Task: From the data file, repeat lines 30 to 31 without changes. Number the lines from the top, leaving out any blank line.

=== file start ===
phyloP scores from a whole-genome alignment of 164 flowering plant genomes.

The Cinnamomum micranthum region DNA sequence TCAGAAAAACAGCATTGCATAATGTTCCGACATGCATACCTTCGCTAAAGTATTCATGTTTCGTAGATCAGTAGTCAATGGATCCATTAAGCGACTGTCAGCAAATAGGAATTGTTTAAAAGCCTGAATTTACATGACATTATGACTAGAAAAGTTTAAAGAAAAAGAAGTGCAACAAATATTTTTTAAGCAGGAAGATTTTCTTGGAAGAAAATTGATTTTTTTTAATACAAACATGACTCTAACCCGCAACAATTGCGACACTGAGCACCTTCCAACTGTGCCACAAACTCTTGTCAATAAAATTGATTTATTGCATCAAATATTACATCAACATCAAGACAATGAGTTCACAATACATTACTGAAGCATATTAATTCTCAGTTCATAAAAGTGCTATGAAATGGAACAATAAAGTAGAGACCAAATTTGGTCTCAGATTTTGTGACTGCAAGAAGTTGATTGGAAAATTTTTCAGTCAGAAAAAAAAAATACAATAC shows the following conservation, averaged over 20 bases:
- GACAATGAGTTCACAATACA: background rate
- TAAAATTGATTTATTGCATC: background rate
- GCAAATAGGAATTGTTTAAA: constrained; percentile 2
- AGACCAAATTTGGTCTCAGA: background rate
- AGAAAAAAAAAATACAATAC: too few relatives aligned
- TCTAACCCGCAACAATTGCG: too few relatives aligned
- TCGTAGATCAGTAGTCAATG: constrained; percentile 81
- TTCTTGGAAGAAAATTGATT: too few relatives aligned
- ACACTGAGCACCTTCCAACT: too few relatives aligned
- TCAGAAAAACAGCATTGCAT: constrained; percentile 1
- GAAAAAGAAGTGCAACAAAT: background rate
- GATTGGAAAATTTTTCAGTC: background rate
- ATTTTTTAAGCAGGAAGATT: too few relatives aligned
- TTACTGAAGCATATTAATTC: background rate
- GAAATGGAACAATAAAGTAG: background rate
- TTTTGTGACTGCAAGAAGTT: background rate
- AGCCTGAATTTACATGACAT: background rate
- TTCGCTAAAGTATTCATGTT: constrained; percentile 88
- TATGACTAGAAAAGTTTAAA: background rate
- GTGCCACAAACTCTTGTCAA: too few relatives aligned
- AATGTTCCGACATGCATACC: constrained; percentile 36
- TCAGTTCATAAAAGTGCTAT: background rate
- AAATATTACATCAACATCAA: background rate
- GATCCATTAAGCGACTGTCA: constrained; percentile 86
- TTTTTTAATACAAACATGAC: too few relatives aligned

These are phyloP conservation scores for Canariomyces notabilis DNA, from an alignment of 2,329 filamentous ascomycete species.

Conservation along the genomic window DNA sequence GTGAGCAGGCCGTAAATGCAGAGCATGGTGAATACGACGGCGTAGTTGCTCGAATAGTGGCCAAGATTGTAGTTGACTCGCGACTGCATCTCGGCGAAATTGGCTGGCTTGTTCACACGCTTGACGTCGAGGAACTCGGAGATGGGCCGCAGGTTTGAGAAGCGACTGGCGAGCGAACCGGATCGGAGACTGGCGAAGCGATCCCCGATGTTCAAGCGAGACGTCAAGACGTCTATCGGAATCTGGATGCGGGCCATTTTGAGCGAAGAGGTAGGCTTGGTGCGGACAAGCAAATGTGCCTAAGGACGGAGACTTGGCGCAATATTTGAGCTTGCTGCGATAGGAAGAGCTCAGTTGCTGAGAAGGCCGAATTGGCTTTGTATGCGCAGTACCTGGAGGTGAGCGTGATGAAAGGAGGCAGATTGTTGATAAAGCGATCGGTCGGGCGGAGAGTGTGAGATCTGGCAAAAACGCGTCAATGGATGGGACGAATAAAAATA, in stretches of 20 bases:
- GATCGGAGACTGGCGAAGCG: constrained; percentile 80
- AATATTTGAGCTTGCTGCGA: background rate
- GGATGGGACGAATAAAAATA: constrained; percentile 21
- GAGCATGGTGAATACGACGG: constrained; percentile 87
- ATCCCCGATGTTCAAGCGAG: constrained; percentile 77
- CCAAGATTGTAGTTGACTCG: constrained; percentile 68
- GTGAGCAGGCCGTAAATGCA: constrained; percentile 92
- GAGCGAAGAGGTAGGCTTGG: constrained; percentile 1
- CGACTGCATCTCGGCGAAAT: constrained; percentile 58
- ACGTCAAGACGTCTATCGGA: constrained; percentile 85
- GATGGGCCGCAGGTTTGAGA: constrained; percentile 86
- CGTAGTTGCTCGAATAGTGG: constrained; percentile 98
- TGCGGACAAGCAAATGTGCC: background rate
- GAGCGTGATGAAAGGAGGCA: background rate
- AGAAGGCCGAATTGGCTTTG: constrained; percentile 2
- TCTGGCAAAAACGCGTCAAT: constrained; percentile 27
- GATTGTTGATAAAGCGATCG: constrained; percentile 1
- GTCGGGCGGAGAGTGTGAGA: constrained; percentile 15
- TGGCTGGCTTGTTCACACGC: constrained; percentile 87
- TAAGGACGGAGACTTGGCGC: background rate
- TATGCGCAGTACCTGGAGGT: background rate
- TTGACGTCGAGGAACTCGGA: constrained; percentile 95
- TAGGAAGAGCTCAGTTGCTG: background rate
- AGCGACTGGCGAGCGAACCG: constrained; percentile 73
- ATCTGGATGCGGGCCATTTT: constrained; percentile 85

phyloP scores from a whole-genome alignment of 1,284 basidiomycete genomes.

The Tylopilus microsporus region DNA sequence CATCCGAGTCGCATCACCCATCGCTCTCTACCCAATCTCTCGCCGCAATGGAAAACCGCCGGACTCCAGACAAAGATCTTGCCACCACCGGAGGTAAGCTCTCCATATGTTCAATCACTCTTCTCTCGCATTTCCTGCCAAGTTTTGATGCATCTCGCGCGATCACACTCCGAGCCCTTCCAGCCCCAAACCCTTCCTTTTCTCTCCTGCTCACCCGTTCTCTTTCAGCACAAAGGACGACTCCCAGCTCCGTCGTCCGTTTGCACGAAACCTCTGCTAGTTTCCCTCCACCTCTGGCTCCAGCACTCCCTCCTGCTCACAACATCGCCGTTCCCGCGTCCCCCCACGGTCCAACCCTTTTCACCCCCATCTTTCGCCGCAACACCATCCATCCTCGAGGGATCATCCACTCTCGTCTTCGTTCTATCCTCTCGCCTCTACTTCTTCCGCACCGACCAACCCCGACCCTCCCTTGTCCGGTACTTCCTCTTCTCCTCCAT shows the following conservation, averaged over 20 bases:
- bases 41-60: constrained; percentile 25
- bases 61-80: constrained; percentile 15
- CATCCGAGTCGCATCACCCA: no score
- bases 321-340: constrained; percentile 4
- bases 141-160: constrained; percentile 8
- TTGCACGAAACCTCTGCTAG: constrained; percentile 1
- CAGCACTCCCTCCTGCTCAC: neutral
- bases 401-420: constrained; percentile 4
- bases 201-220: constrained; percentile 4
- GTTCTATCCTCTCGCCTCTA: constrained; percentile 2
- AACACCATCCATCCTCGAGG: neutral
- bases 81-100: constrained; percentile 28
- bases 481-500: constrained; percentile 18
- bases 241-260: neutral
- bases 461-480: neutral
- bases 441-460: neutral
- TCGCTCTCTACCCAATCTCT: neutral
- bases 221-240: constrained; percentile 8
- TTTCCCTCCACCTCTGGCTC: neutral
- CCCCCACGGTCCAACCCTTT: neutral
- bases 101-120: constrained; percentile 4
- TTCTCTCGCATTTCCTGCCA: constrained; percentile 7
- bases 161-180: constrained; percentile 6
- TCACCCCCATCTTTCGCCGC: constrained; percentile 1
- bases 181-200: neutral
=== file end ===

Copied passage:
- GATCGGAGACTGGCGAAGCG: constrained; percentile 80
- AATATTTGAGCTTGCTGCGA: background rate